Standing inside of Studio A at the University of North Texas’ Radio, TV, Film and Performing Arts Building on Thursday, a group of students laugh among themselves as their instructor shares the importance of puppet choreography at “Beyond the Sock.”
“Everybody try to get their character on the same plane,” Peter Linz, the voice actor of Sesame Street’s Ernie, said while lining students and their puppets in front of the studio’s camera before beginning. “A five, six, fiddlesticks, right, left, here we go, twinkle, twinkle, little star.”
The four-and-a-half-day workshop, now in its seventh year, allows those in attendance to learn the puppeteering ropes of “character development, design and construction methods,” from industry professionals such as Noel MacNeal, Linz and Pasha Romanowski.
MacNeal, 57, who portrayed Bear in Disney’s Bear in the Big Blue House and several characters on Sesame Street, said the biggest impact of the workshop is what people take back with them once they leave.
“Some people have used [the workshop] for students or special-needs kids,” MacNeal said of students who have come from around the world, including Australia and Canada. “We had a storyteller who was here one year and she’s used it for part of her professional storytelling, like festivals.”
Katherine Hannaford, 39, a schoolteacher from Sydney, Australia, now in her fourth year attending the workshop, said she originally attended the event to meet Romanowski, a professional master puppet-builder and founder of Project Puppet.
“I’ve been building puppets from [Romanowski’s] website for well over 10 years now,” Hannaford said, adding that her particular interests include the Muppets and their penguin characters. “When I heard this workshop was happening the following year I went, ‘Well, I’m going to go. I want to go and make a penguin.’”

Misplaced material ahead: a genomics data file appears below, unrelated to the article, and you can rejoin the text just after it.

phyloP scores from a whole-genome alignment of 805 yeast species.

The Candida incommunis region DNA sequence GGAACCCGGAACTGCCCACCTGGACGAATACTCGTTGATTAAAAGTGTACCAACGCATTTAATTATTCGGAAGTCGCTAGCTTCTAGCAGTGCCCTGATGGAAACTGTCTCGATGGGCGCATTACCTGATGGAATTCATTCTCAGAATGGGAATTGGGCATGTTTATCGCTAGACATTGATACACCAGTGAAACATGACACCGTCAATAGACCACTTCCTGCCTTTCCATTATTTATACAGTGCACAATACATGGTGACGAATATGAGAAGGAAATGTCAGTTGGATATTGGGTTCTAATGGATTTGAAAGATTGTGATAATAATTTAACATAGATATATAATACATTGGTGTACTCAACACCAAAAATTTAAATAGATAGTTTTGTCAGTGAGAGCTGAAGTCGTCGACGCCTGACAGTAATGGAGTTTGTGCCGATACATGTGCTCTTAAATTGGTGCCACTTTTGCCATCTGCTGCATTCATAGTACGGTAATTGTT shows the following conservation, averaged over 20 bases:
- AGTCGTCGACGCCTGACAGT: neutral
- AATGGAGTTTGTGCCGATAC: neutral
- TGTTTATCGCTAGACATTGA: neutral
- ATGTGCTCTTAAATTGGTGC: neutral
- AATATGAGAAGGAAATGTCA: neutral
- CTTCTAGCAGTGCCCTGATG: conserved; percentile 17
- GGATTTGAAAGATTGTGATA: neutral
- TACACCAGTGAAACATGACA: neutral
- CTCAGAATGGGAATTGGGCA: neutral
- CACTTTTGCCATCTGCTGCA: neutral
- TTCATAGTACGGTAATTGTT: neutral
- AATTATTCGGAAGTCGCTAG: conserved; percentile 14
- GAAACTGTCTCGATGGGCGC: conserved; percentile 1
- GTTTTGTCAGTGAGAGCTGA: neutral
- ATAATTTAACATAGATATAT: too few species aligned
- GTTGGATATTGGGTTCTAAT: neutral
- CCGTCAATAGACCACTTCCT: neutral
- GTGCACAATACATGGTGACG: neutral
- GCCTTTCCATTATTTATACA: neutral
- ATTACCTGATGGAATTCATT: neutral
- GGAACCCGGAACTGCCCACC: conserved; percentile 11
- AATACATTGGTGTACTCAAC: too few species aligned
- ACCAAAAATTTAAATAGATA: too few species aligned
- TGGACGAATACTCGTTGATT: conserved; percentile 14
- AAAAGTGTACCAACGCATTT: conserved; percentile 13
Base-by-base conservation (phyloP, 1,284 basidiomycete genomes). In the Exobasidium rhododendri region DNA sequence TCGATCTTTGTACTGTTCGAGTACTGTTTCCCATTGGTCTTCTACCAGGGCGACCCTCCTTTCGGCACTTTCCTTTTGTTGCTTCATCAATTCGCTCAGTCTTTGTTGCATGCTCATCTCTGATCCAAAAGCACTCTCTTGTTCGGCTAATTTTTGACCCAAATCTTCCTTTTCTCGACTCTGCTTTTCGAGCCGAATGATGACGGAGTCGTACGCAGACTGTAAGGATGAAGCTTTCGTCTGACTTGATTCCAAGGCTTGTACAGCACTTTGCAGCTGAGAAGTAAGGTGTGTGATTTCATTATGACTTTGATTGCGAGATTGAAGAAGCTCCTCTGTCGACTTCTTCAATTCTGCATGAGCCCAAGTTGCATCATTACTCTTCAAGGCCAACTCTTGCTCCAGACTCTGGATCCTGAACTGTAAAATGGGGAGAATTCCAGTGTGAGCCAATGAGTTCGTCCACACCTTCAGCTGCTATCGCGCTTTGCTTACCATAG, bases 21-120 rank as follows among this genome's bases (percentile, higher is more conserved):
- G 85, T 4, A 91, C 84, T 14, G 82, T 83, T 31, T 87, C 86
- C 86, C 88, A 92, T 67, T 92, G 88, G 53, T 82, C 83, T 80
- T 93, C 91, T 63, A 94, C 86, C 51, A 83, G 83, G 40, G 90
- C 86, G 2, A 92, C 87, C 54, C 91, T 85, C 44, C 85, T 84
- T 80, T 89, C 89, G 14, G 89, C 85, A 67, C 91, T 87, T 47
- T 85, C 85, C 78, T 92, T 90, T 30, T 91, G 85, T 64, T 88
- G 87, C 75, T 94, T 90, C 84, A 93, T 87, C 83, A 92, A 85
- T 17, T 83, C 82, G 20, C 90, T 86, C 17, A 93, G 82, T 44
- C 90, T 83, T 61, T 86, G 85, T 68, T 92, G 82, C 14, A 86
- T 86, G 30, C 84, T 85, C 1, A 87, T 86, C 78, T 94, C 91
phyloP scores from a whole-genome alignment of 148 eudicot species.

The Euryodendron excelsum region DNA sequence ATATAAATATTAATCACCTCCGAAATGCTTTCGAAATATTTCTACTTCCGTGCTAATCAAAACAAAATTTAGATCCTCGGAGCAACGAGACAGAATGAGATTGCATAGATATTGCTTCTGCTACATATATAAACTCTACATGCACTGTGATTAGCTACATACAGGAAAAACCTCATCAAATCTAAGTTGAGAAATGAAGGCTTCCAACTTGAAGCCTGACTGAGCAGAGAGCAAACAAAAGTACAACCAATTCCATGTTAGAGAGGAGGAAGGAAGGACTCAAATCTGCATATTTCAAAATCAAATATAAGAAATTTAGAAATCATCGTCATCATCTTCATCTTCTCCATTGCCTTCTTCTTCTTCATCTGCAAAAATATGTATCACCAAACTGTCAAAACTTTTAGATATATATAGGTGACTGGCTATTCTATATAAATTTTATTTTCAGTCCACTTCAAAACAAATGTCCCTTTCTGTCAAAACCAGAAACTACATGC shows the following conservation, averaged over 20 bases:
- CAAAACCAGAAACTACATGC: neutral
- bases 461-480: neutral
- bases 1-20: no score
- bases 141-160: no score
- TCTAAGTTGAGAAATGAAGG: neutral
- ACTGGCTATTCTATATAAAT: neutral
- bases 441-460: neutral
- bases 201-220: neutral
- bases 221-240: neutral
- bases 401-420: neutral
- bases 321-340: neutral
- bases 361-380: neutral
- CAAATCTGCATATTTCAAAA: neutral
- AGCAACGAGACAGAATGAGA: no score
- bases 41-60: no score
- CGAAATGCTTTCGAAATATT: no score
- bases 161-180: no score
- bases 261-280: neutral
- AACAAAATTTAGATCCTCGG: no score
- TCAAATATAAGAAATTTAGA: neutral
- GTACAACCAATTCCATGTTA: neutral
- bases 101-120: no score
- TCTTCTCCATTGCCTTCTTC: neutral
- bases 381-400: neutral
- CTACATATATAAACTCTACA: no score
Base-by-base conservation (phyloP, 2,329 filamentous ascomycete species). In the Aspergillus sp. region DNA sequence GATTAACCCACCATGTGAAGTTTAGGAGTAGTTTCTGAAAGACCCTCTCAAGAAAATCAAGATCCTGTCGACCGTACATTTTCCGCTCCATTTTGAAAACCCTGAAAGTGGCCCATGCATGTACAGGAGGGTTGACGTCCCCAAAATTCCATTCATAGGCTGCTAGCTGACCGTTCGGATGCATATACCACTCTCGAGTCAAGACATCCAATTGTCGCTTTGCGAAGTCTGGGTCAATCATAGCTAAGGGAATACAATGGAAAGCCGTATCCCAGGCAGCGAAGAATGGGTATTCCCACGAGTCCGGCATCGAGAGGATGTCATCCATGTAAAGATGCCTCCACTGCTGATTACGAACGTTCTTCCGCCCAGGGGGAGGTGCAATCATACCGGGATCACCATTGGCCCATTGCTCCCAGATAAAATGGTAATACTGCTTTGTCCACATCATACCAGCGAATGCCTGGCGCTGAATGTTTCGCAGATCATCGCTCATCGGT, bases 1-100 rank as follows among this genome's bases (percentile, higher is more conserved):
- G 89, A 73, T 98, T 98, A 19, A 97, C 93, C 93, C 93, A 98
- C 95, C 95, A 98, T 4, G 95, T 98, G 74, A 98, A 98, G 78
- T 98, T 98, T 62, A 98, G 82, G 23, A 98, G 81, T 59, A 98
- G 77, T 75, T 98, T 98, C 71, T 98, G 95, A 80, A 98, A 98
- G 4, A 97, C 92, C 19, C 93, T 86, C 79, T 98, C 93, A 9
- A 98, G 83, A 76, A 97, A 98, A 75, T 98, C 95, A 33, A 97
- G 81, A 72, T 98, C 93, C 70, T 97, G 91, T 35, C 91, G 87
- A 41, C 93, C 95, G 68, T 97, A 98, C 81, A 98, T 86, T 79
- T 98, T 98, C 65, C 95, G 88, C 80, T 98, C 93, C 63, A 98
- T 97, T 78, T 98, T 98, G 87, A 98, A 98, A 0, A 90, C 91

Hannaford, a recipient of the National Puppetry Scholarship, said learning puppeteering under Linz and MacNeal’s guidance changed how her puppets were built and how she instructs her classes.
“I realized how important the mouth plate was, how important the comfort inside the head was, and how much padding is needed to affect performance,” Hannaford said. “I also teach workshops now in Australia for teachers in the classroom for small amounts of money because of being budget-conscious and using recycled or easy-to-find materials.”
Priscilla Lawrence, 51, of Mississauga, Ontario, is a first-time attendee at this year’s workshop. Although she could have attended other workshops in Canada, she said the expertise available in Denton was “exceptional.”
“I’ve just heard so many good things,” Lawrence said of “Beyond the Sock.” “I felt like this would be the best course I could do to really give me the credentials I needed to know, in terms of puppetry.”
Lawrence, acknowledging that she viewed her skills in puppetry as “basic” prior to attending the workshop, said she now feels she has an edge from learning about the proper puppetry standards.
“I realize now that there is so much I was doing that may not have been quite the best way or technique,” Lawrence said . “I think coming [to the workshop] was really where we find what quality puppeteering is.”